Business is so good at Classic Homes that Berkley White, its vice president, is about ready to declare victory over the Great Recession.
“(This year) is significantly better than 2011,” said White, who is also president of the Horry-Georgetown Homebuilders Association, “and I think 2013 will be better than 2012.”
In fact, he said if business continues to improve at that rate, home construction in just a couple of years should be at the same level as it was in 2003-04, when it was very good. He said, on average, builders are reporting a 30 percent to 40 percent increase in business from last year to this year.
Those numbers are in line with the 41.9 percent increase in residential construction nationally in October 2012 versus October 2011 recently reported by the U.S. Commerce Department. Housing starts, which rose to their highest rate in more than four years, are now about 40 percent of where they were in January 2006, shortly before the industry began its slide.
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Real estate activity also showed a one-year comparative growth in October, although at rates below those reported for construction, according to the National Association of Realtors.
Existing home sales – those where closings have taken place – rose 10.9 percent in October over the previous year to a seasonally-adjusted annual rate of 4.79 million completed transactions. Distressed homes – foreclosures and short sales – accounted for 24 percent of the activity this October versus 28 percent in October 2011.
Among other things, the Realtors association attributes the increased sales to steady job creation and rising consumer confidence, two factors that were key in the decision of Lauren Clever and her husband to start construction on a new home for them and their family.
Clever said the decision was helped, at least in part, by the increase in home construction in Berkshire Forest, the community where she lives in Carolina Forest.
“It was quiet,” Clever described the lack of home building in the neighborhood until recently. “You didn’t see anything and all of a sudden all sorts of trucks were coming through (on the way to building sites).”
The Clevers left Myrtle Beach a few years ago for Charleston where they rented and continued payments on a home they had built when they first moved to the Grand Strand. Then the economy fell into a hole, and double housing payments became too burdensome, forcing them to sell their house here through a short sale. They continued to rent when they moved back to Horry County.
After paying off bills and a new job for her, Lauren Clever and her husband felt their finances were back on a solid foundation. The time was right to take advantage of record low financing rates and buy a permanent home. Lauren Clever said they at first looked at existing homes, but found that all the choices needed updating. Then they happened on a neighborhood in Carolina Forest that matched their tastes and started the process.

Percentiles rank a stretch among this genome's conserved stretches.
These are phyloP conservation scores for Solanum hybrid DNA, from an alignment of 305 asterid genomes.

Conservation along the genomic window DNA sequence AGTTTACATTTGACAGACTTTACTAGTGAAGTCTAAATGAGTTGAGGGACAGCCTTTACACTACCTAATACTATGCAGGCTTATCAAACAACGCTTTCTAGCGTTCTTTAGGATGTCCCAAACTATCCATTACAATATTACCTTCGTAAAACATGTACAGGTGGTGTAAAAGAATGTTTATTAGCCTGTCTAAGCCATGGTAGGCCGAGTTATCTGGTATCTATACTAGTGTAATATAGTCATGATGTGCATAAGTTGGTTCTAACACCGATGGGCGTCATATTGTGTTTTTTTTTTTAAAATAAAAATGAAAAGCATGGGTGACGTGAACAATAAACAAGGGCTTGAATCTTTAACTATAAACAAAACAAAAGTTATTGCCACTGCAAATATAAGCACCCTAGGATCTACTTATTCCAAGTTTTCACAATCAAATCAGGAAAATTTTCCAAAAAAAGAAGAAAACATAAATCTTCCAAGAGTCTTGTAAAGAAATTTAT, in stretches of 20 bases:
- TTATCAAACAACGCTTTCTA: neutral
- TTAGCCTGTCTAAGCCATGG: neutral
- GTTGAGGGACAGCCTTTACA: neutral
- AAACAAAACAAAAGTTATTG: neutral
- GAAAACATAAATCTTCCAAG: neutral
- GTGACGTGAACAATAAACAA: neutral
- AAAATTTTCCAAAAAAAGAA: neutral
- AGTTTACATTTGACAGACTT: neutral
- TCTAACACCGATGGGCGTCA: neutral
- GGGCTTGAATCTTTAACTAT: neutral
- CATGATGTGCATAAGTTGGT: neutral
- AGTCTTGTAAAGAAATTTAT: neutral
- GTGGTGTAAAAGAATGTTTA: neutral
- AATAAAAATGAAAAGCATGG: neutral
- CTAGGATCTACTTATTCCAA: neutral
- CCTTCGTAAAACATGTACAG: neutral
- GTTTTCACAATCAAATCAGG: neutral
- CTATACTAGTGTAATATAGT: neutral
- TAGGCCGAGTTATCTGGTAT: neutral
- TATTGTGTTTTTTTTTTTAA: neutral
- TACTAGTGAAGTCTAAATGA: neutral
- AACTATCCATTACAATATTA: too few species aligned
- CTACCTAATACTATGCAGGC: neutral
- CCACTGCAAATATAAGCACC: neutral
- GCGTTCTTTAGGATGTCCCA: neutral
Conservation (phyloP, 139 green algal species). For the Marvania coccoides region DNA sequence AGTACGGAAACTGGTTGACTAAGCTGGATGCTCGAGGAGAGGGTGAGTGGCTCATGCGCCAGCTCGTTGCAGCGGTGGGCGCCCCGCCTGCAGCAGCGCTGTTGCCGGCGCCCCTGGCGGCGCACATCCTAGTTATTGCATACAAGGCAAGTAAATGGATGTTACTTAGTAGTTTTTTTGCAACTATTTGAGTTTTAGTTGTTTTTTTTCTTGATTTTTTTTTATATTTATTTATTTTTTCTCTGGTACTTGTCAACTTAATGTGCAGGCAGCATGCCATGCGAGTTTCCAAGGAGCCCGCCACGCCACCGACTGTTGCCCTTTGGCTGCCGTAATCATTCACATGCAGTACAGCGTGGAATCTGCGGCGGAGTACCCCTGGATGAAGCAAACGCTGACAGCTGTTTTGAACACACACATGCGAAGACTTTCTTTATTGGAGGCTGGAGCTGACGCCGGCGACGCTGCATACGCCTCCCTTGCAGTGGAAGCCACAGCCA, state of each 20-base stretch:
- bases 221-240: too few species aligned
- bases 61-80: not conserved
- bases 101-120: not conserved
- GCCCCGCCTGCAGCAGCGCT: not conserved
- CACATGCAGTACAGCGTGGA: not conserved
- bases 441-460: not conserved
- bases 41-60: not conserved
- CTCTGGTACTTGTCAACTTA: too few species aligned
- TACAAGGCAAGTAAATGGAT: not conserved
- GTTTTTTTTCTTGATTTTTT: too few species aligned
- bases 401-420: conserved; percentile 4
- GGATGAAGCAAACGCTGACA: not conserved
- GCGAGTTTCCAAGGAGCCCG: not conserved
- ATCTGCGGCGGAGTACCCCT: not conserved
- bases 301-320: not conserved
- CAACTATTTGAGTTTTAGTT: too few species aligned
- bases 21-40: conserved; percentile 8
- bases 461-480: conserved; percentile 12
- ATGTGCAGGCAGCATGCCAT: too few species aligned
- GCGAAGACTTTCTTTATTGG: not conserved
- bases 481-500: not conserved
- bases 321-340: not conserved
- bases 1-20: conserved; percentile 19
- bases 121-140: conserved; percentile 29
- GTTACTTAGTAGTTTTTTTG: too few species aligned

Lauren Clever said their new home is in the permitting process now and should be ready to move in about 16 weeks after construction starts.
“I can’t tell you how excited I am,” she said.
While White and Clever are nothing but positive about the direction of the economy, not all share the same level of enthusiasm, despite improved business for them as well.
“We’re busier than we’ve been in a long time,” said Lee Hewitt, a former chairman of the Coastal Carolinas Association of Realtors. But, he added, “There’s still a lot of uncertainty because we don’t know where we’re going to be next year.”
Hewitt said worry about the fiscal cliff and what Congress might to do to avoid it dampens his enthusiasm. He wonders if second home interest deduction will be eliminated, if flood insurance costs will increase and if middle class taxes will go up.
He said that Realtors should have a much better idea in the spring what the immediate future holds for them.
White, though, sees nothing but optimism for the future.
He said that the current surge in activity seems to be fueled by the same people who propelled the area’s homebuilding in 2003-04: retirees.
White said the stock market’s rebound to near pre-recession levels and an improved home market in the Northeast has palms itching to move South.
“They decided they’re ready to retire,” White said.
Most homes now going up are in the $300,000 to $700,000 range, White said. Most people who can afford to build a home at that price don’t really need to borrow money to do it, but at least some are because the cost of borrowing now is less than what they could make by putting the same money into investments.
White said that there are about 100 people who work on every home in the $300,000 to $500,000 range.
The National Association of Realtors reported that the median existing home price was $178,000 in October, 11.1 percent above last year, and the eighth consecutive monthly year-to-year increase.
The last time that happened?
October 2005 to May 2006.